• The host will continue to offer more food until the guest declines; in a poorer family’s home, a guest is not expected to accept more food
    • In rural families, the wife eats alone, after the guests
    • Men stand when a woman leaves the table.
  • 9. Honduras - Diet
    • tapado (beef stew with vegetables and coconut milk)
    • mondongo (tripe and beef knuckles)
    • nacatamales (pork tamales)
    • torrejas (similar to French toast) served at Christmas)
    • Topogios or charamuscas (frozen fruit juice in plastic bags) are very popular in the summer months.
    • Coffee is served with the main meal of the day.
    • Soft drinks are popular, and North American fast food restaurants are prevalent in big cities.
    Pictured: topado
  • 10. Honduras - Etiquette and Facts
    • Fork is held in right hand, knife in left.
    • Coffee breaks are taken in the late morning and mid-afternoon.
  • 11. Nicaragua - Diet
    • oil is used frequently in cooking
    • gallo pinto (fried rice and beans) is eaten for breakfast and dinner in many families.
    • enchiladas (tortilla dipped in oil is filled and topped with cheese, sauce, etc.)
    • nacatamales (tamales in a banana leaf)
    • mondongo
    • vigoron (vegetables with pork skin)
    • baho (meat, vegetables, and plantains)
    • fried platanos
    Pictured: enchiladas
  • 12. Nicaragua - Etiquette and Facts
    • The midday meal is followed by a siesta .
    • Breakfast is eaten very early to allow the workday to start earlier
    • Rural families eat together most of the time, but urban families are usually only able to do this on holidays and weekends
  • 13. Costa Rica - Diet
    • gallo pinto are eaten at virtually every meal
    • casado (beans, salad or eggs, meat, and plantains) is a common lunch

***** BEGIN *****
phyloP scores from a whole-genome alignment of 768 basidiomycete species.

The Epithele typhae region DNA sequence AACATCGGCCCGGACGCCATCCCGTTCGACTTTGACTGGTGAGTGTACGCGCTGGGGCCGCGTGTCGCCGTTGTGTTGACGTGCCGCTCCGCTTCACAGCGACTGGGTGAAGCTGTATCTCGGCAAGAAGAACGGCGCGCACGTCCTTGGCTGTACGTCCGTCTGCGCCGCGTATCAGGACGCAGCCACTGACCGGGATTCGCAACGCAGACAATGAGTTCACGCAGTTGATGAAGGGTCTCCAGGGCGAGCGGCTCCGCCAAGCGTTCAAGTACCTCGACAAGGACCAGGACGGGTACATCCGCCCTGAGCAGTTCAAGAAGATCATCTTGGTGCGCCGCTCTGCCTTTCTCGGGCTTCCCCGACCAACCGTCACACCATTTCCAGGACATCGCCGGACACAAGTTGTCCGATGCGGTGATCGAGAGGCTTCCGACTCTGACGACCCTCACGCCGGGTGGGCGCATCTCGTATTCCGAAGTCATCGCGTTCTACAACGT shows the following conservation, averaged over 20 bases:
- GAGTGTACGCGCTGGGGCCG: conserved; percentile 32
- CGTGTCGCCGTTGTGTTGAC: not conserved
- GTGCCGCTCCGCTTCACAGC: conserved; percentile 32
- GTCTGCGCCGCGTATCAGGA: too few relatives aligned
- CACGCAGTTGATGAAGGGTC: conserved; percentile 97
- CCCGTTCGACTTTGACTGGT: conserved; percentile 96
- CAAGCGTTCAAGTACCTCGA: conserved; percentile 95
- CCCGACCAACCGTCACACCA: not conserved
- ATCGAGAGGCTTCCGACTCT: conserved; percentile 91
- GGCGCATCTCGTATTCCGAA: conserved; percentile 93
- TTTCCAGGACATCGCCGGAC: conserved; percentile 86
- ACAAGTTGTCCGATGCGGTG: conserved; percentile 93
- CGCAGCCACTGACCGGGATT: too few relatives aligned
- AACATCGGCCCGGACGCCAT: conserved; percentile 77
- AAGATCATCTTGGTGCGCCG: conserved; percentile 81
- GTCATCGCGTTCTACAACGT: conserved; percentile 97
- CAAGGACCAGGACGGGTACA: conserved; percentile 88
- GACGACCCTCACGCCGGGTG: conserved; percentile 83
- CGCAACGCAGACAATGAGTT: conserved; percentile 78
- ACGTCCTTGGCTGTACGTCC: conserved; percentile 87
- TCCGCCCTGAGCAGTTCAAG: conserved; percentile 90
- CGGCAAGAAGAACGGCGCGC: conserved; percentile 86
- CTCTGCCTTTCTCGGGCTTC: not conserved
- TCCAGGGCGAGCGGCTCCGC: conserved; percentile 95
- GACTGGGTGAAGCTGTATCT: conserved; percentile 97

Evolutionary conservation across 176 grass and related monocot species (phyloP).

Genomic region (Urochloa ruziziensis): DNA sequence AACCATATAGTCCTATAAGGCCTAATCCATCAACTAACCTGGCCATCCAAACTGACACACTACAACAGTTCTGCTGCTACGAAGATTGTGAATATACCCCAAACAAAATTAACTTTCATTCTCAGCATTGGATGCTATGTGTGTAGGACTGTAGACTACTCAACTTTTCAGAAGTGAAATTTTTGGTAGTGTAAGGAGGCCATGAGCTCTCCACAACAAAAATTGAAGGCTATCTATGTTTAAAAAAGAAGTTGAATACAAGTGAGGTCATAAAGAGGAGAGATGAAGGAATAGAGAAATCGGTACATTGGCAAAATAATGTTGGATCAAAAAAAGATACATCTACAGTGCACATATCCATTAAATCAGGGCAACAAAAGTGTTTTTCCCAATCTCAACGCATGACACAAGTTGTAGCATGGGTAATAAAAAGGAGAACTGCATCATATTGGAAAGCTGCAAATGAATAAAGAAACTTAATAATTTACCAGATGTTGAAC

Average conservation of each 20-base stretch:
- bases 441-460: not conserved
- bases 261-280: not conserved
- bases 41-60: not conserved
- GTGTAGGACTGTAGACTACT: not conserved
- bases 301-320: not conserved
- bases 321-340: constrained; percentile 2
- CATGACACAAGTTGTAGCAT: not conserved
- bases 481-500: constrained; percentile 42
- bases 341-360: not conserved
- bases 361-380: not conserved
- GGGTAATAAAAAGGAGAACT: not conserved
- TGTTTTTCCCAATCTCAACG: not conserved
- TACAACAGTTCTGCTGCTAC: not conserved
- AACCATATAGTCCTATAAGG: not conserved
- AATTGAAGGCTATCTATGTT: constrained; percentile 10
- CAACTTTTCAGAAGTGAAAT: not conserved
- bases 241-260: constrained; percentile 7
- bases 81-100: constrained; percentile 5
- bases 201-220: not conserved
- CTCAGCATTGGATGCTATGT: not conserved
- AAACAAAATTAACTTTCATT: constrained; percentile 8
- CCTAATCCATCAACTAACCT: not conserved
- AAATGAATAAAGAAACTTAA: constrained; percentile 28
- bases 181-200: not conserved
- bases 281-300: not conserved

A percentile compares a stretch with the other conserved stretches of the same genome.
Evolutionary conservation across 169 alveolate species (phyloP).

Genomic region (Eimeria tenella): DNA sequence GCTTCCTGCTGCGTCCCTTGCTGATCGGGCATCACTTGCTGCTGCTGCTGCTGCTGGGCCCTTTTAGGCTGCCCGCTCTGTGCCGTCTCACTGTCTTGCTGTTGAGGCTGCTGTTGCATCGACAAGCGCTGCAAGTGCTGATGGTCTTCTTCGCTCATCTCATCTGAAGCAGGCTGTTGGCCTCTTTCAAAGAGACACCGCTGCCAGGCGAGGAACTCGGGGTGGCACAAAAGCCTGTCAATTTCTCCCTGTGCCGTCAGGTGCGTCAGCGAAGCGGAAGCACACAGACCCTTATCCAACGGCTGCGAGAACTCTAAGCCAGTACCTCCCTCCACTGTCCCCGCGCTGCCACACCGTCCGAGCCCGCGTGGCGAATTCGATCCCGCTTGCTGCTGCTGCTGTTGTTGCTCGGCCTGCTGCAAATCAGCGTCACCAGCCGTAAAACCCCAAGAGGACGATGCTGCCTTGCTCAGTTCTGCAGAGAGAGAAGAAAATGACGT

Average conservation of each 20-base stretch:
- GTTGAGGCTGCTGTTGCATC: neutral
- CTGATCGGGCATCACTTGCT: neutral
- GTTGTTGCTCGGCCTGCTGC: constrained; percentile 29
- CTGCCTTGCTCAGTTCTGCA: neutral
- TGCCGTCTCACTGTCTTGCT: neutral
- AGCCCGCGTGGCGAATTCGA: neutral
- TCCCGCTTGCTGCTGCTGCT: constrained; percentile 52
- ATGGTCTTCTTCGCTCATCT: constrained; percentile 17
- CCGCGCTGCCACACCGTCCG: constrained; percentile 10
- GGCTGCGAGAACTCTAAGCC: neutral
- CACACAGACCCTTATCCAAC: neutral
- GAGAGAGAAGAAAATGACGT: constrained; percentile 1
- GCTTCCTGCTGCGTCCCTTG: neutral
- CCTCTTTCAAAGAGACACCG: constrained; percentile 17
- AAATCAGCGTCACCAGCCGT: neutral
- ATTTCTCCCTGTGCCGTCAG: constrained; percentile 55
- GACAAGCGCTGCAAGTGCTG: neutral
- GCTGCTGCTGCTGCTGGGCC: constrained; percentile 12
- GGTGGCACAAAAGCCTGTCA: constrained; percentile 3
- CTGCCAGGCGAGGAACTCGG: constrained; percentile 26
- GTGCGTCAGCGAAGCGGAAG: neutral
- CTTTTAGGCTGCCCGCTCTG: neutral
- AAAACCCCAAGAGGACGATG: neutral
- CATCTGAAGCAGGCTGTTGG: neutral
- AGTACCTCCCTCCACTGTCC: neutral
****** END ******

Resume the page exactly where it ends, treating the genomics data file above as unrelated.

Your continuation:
• olla de carne (beef stew)
    • Tamales, made with meat, vegetables and cornmeal, wrapped in a plantain leaf, and stewed (served at Easter and Christmas)
    • lengua en salsa (beef tongue in sauce)
    • Mondongo
    • empanadas (turnovers)
    • arroz con pollo (rice with chicken)
    • gallos (tortillas with meat and vegetable filling).
    • Coffee is very popular; adults often take 2-3 coffee breaks per day.
    Pictured: arroz con pollo
  • 14. Costa Rica - Etiquette and Facts
    • Mealtime is to be enjoyed, and is extended by conversation
  • 15. Panama - Diet
    • It is said in Panama that “if one hasn't had rice, then they haven't really eaten a meal”, as rice is served with nearly every meal
    • Fish is common, sometimes in soups
    • For a snack, people will eat a piece of fruit
    • Coffee is served throughout the day
    • C hicha is another popular drink, made from water, sugar, and fresh fruit. sancocho (chicken soup)
    • guacho (rice soup)
    • bollo (corn mush boiled in the husk)
    • carne guisado (stewed beef with tomatoes and spices)
    • arroz con pollo (but only on special occasions)
    • In urban areas, there is a fusion of traditional dishes and international foods.
  • 16. Panama - Etiquette and Facts
    • Food is served in the following order: guests, men, children, women/cook.